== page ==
Kentucky ranks number one in cancer overall in the nation and is among the highest of the states in colorectal cancer rankings, according to the American Cancer Society. Colon cancer can be prevented with early screening and treatment when found in early stages. The Kentucky Department for Public Health (KDPH) is working to address the problem of colon cancer in the Commonwealth with the introduction of the Kentucky Colon Cancer Screening Program (KCCSP) in 2008.
The primary functions of KCCSP are to increase awareness and education about colon cancer screening and elevate access to screenings. The KCCSP Advisory Committee meets monthly to provide oversight and report annually to the Kentucky legislature. Continued barriers of no insurance or high out-of-pocket expenses prevent Kentuckians from obtaining the service.
Currently, partners across the state have received funding to provide support to those in need of screening or surveillance colonoscopy. Those sites in the region are: Ohio County Hospital, Livingston County Hospital, Pennyrile District, Little Flower Clinic, and Big Sandy. Kentucky CancerLink, a non-profit organization focusing on patient navigation for all types of cancer, has also received funding to help with access to services outside of one of these regions.
Individuals who may be eligible for a free colonoscopy are between the ages of 45 and 75, are uninsured, and are Kentucky residents. If there is a family history of colon cancer, or certain health issues that increase the risk of colon cancer, they may also be eligible for a colonoscopy before age 45. Financial eligibility is based on individual annual income that is at or below 300% of the federal poverty guidelines.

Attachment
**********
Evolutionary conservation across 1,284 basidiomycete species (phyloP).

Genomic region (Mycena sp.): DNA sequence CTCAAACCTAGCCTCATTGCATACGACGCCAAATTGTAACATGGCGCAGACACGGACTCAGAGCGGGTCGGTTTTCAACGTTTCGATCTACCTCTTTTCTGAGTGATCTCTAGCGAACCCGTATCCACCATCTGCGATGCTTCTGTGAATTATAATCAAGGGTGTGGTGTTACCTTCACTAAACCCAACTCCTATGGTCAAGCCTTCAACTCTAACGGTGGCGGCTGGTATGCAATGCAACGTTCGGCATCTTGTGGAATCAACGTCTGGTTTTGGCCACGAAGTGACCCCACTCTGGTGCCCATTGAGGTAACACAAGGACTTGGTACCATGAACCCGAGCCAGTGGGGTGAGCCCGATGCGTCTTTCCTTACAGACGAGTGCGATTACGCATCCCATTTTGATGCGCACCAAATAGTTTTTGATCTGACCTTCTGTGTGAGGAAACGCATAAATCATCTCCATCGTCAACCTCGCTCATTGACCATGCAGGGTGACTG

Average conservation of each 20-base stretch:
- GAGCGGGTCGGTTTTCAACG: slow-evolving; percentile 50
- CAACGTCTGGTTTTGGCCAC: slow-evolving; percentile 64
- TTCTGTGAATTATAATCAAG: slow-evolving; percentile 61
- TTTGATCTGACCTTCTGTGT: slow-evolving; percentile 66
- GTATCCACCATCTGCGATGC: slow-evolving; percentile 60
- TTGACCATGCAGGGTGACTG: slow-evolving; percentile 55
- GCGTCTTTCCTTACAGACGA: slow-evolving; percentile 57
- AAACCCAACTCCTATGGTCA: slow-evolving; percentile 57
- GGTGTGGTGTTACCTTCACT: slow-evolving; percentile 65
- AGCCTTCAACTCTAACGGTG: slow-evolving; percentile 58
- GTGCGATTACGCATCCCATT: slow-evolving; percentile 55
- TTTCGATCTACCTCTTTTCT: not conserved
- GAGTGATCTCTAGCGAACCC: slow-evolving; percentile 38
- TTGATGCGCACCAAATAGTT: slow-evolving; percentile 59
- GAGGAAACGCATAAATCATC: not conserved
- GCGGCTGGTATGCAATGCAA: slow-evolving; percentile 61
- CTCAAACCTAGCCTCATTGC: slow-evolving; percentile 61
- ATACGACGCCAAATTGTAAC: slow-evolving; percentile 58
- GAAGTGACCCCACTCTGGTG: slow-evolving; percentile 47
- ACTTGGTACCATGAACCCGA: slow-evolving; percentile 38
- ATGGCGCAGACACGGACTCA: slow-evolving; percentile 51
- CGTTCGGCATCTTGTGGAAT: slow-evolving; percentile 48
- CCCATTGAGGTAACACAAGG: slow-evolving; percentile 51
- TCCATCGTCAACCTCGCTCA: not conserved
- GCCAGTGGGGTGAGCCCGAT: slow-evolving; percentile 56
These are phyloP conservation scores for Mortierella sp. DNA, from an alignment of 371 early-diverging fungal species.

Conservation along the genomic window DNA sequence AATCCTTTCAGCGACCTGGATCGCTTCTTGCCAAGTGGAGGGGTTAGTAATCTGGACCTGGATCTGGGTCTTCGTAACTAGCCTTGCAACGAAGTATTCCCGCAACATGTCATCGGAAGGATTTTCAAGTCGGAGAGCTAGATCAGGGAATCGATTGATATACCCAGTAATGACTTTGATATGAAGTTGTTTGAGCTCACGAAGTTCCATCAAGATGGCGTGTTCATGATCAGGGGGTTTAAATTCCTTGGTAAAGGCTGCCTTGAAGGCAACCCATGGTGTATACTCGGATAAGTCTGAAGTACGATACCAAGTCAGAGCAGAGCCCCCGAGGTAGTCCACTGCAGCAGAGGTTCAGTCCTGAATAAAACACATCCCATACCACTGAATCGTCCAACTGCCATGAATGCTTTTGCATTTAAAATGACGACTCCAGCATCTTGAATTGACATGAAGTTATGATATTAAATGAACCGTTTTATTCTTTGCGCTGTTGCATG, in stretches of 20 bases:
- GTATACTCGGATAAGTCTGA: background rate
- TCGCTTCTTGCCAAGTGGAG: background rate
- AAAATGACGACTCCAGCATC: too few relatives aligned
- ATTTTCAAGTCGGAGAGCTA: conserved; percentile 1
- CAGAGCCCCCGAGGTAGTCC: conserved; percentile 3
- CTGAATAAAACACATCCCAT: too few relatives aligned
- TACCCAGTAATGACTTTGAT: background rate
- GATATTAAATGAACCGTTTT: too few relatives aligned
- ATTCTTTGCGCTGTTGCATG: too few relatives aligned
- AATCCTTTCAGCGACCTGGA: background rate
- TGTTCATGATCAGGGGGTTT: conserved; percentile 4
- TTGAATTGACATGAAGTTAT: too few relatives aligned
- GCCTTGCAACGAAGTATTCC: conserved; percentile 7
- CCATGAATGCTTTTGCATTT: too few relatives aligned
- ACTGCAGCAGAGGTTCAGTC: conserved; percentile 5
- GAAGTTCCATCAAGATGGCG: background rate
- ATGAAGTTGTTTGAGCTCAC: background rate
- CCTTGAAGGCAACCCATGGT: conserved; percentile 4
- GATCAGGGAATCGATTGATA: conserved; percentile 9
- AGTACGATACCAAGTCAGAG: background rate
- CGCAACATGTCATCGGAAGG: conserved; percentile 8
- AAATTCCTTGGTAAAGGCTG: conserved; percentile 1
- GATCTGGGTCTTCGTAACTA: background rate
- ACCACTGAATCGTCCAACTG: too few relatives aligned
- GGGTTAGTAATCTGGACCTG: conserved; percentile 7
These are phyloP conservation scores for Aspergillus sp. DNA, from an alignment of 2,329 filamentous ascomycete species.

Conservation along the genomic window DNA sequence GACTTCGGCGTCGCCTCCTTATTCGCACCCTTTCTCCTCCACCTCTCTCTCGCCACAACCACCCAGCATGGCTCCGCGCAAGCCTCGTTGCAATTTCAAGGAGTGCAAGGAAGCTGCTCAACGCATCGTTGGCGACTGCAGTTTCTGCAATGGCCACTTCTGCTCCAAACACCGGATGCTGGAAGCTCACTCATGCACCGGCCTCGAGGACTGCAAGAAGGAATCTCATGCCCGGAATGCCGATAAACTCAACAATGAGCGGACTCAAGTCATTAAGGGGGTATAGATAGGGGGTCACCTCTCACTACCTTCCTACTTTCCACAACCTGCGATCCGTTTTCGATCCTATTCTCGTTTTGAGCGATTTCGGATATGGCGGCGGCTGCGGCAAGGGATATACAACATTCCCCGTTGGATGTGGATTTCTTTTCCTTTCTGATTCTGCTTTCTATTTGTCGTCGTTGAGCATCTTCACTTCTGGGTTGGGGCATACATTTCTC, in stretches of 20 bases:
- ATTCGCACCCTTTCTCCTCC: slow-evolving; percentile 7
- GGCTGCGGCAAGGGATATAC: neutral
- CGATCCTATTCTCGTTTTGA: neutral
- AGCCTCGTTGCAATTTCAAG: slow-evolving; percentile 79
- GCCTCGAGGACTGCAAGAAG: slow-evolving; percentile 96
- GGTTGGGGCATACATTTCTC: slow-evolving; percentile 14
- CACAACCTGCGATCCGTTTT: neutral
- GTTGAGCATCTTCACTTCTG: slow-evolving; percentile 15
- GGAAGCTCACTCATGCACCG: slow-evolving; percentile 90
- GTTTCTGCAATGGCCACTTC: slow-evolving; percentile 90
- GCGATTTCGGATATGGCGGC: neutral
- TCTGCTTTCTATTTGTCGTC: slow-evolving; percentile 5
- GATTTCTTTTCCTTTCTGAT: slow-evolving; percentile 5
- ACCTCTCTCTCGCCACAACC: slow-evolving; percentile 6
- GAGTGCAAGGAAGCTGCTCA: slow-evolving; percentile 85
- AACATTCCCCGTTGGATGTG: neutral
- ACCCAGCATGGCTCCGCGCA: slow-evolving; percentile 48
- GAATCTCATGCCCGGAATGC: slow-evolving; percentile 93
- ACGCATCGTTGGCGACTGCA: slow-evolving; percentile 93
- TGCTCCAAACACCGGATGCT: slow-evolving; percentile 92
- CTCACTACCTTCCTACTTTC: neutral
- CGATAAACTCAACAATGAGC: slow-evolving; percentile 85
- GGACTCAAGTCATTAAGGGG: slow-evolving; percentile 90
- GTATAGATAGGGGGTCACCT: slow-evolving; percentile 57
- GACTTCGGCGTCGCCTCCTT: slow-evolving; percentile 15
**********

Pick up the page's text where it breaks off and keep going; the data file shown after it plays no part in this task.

Furthermore, individuals with high deductible insurance, who have had polyps removed in the past and need a follow-up colonoscopy but are concerned about the cost, should check to see if they are qualified. This program can also cover individuals that do not have Medicare Part B coverage.
Though the Kentucky Colon Cancer Screening Program has transitioned to providing colonoscopies for eligible individuals, challenges remain in finding providers that are willing to take part in the program. Previously, funding was only used for at-home FIT (Fecal Immunochemical Test) Kits for uninsured Kentuckians. Expansion to include the underinsured and the ability to provide funding for colonoscopy screening has improved the standard.
A goal that has been put forth by the National Colorectal Cancer Roundtable is to screen 80% of every community in 2020. The Kentucky Colon Cancer Screening Program is designed to provide free colonoscopies to patients who might not otherwise get screened due to out-of-pocket expense or lack of insurance, and has the ability to make an impact towards that goal. Developing partnerships with colonoscopy providers will be a key factor in program success. We are looking forward to having those conversations.
If you are a Kentucky resident in need of a screening or surveillance colonoscopy or a provider with a patient that needs the service, but cost is an issue, or if you are a provider interested in learning more about ways to get involved, please contact Kentucky CancerLink at 859.309.1700 or toll-free 877.597.4655. For more information regarding risk factors of colon cancer, please visit www.kycancerlink.org.
Melissa Karrer is the assistant director of Kentucky CancerLink